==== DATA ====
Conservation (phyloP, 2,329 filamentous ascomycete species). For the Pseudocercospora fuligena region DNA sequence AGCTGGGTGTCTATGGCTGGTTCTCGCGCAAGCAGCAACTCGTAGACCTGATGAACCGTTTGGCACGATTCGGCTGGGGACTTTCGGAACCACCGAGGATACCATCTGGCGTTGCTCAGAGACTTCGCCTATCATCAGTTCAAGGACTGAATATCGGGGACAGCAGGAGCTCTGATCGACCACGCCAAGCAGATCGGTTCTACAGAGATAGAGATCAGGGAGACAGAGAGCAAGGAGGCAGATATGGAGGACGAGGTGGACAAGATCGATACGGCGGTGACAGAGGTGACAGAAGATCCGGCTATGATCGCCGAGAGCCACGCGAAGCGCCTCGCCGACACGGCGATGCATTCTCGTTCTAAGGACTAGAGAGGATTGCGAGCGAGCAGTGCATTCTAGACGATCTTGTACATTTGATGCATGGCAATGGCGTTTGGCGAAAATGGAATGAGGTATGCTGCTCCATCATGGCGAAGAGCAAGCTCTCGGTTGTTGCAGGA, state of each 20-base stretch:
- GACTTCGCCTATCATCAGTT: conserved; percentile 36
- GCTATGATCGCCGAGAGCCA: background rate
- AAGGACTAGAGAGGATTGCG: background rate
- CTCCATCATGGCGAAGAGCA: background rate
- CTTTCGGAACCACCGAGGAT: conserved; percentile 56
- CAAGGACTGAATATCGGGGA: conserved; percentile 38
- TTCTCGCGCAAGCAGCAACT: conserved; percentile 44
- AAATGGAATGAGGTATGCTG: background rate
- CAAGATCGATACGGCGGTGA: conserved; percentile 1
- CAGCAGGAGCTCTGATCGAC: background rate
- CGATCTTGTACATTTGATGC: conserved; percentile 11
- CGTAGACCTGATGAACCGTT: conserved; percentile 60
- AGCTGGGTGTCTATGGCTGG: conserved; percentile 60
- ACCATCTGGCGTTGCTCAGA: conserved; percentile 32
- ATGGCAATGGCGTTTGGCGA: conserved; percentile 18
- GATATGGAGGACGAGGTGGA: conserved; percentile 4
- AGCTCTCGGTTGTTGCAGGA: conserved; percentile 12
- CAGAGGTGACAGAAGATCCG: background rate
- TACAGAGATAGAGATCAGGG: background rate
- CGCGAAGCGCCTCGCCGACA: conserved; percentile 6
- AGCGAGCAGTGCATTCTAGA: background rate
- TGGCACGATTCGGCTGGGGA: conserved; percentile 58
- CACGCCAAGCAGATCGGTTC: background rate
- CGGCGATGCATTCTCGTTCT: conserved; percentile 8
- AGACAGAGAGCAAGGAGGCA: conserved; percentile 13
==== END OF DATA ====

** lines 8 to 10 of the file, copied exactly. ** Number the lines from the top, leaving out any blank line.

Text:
- TTCTCGCGCAAGCAGCAACT: conserved; percentile 44
- AAATGGAATGAGGTATGCTG: background rate
- CAAGATCGATACGGCGGTGA: conserved; percentile 1